Phony Budget Solutions Are Suffocating the Public University

Destructive cuts in health and education are being imposed in 46 of the 50 states, creating unnecessary misery and delaying economic recovery.
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American politicians seem to have replaced Keynes, the economic theorist of stimulus, with Herbert Hoover, the disastrous Depression prophet of austerity. Destructive cuts in health and education are being imposed in 46 of the 50 states, creating unnecessary misery and delaying economic recovery.

Unfortunately for the majority of voters who want to maintain public investment in health and education, austerity has become the foolish wisdom of both parties. The Democratic governor of California, Jerry Brown, is cutting at least as deeply as his Republican counterparts in other big states, and with the same absence of developmental vision. Enormous cuts are directed at that cornerstone of upward mobility for working- and middle-class people, our public colleges and universities. Texas is cutting 5%, George 7%, New York 10%, Washington 26-30% over two years, and California is cutting 16% this year after a 20% cut in 2008-09.

Sacramento is hardly different from the rest of the country. Although the Democrat-controlled state Senate budget committee opposed many of Jerry Brown's proposed cuts in various essential public services, they accepted Brown's $500 million cut for University of California and California State University, plus $400 million more carved from the community colleges. Why does higher education do so much worse than other segments (Display 6)?

Health care advocates reversed some of their cuts in legislative committee by laying out the full extent of the damage cuts would cause. One committee's own chair warned that a cap on the number of prescription drugs Medi-Cal patients would make the committee a "death panel." Closing health centers for the elderly would fracture families, another group proclaimed. Medical advocates brought regular Californians to legislative meetings to lay out the concrete human impacts of the cuts.

UC's state budget has long grown more slowly than any other public segment, and the state had already slashed public investment in UC students by half even before the Schwarzenegger and Jerry Brown rounds (also Display 13). So you would think that public colleges and universities could roll back at least part of this latest thoughtless whacking of a few more branches off the tree of knowledge.

UC president Mark Yudof did provide the legislature with eloquent testimony of likely damage of further cuts, and set up a website allowing citizens to express support for education. But higher ed leaders do not define instruction and research as "life and death" over time, do not shout bloody murder, and do not actually oppose the cuts or call on legislators to oppose them too.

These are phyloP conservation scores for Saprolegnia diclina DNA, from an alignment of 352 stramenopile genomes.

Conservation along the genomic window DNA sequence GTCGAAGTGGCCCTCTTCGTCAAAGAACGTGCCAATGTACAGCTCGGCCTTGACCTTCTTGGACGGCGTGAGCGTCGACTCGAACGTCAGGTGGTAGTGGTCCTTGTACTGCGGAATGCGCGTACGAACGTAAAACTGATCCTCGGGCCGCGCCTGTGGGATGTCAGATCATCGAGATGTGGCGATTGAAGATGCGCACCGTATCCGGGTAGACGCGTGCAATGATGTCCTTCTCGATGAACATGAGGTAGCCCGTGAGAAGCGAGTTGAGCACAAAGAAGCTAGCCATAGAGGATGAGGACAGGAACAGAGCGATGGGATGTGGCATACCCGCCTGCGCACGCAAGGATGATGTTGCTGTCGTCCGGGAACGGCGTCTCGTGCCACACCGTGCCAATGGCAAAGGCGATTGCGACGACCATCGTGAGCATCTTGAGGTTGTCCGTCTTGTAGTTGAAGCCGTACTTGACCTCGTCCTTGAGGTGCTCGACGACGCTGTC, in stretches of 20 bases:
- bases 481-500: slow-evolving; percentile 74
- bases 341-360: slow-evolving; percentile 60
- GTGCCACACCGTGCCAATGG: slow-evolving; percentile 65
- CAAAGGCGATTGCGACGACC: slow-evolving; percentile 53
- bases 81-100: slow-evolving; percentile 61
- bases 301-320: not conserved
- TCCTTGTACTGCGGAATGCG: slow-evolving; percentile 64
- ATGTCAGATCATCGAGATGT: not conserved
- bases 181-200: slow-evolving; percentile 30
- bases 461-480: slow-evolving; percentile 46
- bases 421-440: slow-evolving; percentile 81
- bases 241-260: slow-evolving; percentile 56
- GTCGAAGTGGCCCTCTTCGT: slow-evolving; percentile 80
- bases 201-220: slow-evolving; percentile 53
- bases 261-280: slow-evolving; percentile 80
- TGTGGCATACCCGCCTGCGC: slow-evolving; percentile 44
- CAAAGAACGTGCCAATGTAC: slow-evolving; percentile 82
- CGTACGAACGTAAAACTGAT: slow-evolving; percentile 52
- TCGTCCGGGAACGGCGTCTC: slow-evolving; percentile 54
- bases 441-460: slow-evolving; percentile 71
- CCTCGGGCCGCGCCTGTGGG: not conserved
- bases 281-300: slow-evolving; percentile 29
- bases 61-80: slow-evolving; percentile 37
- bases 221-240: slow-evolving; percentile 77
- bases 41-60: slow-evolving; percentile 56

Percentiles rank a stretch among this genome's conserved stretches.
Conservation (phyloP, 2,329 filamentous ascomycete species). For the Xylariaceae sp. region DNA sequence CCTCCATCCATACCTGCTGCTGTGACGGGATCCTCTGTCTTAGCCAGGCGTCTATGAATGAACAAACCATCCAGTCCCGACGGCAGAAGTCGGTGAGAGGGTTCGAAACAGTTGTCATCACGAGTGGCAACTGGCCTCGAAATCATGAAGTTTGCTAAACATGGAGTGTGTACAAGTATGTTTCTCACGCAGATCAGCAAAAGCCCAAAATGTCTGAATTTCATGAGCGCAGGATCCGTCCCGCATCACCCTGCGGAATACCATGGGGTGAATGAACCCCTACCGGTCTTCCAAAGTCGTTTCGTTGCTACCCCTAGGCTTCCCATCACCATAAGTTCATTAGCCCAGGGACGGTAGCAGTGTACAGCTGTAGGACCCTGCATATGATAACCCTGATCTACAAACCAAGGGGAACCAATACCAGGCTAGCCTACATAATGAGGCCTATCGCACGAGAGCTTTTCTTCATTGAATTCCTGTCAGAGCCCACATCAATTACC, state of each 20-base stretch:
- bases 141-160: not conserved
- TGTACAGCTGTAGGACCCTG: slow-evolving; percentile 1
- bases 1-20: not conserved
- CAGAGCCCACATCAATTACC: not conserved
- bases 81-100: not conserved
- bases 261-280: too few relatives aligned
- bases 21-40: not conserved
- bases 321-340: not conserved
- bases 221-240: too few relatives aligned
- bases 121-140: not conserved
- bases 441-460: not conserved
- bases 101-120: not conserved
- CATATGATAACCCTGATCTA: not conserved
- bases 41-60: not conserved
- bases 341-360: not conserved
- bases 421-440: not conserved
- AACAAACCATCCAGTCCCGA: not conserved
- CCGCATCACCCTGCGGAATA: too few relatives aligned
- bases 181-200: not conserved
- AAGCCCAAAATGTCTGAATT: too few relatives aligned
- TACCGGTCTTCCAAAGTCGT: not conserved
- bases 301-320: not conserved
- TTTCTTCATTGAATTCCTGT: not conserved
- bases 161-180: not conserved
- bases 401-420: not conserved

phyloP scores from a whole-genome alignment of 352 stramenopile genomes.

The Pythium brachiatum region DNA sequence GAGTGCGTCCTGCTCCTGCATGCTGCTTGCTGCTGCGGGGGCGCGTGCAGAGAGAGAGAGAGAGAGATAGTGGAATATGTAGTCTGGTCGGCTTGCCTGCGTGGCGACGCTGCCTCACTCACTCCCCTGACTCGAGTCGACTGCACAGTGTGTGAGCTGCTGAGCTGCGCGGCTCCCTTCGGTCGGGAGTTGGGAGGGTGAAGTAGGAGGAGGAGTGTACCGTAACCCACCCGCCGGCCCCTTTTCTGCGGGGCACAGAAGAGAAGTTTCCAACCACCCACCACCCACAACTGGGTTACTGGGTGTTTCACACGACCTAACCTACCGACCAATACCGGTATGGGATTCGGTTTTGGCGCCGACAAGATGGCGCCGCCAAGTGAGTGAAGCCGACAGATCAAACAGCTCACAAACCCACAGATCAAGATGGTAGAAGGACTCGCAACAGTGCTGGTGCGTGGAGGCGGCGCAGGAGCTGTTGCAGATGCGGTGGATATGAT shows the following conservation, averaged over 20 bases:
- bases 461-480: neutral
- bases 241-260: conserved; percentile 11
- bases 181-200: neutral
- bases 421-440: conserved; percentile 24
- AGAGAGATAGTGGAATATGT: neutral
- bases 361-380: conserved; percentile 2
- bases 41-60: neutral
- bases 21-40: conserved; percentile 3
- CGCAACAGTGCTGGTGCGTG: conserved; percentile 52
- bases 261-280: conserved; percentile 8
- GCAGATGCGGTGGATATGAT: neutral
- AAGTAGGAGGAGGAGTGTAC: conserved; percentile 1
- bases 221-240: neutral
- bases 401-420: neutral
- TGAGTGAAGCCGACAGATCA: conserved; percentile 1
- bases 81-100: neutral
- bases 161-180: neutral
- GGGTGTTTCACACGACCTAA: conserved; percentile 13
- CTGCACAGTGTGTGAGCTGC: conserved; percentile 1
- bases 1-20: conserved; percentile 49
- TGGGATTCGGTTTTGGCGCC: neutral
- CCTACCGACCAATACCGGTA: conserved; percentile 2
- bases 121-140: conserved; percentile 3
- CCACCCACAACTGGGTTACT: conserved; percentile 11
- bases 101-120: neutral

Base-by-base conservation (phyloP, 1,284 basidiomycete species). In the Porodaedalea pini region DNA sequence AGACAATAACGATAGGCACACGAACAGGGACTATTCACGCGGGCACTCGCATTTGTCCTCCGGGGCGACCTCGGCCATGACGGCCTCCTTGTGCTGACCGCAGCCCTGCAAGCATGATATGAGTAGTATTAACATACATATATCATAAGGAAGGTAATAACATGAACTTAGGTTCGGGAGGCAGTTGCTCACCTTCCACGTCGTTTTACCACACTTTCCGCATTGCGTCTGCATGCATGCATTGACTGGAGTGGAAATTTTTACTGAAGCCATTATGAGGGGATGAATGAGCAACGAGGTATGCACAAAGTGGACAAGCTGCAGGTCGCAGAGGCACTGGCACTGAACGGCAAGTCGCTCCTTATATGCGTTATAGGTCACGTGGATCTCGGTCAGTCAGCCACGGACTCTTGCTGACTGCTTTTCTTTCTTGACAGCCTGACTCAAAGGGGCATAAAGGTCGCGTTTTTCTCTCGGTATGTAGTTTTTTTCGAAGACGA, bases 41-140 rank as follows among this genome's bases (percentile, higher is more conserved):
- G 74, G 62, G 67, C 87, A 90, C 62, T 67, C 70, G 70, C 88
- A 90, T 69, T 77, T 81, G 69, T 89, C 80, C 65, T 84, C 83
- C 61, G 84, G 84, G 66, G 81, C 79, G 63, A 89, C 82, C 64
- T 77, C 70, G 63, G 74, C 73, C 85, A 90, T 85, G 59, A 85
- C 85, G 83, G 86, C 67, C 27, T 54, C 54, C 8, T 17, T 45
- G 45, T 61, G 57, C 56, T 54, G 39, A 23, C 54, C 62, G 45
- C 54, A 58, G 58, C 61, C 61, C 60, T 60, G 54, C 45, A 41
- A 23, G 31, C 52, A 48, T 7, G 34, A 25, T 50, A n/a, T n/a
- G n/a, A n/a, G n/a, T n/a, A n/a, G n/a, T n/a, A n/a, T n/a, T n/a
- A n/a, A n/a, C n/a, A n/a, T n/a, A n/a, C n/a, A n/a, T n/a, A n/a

UC took two 20% public funding hits over 3 years, first in the early 1990s and then in the early 2000s. Now 20% cuts occur in a single year -- this time twice within three years. The poor results of higher ed's resignation speak for themselves.

False Revenue Alternatives

Making matters worse is the difficulty public research universities have getting their funding story straight. While health advocates tell a simple budget tale in which no money = no service = suffering and decline, higher ed leaders say two conflicting things at once. First, we need more public money. Second, we have been getting lots of new private money, and we will keep doing so.

For example, UC Berkeley's chancellor, Robert Birgeneau, speaking to California Watch, described an admirable two-thirds expansion in research funding as a major revenue increase for the campus. His readers would naturally conclude that research revenues can be booked as income like state general funds, and used to support general campus operations. Birgeneau suggested this by saying that the growth in federally-supported research funding means that Berkeley is becoming a "federal university."

Though Birgeneau's frustration with the state is understandable, his revenue claim is not correct. A university's gross revenues are one thing (and what it publicizes). Net research revenues are quite another.

If you say your gross salary is $55,000 per year, everyone knows that doesn't mean you have 55,000 new dollars you can use to build a new room for your kids or buy a sports car. You need to pay for your "overhead" - taxes, rent, insurance, car payments, utilities, food, and everything else.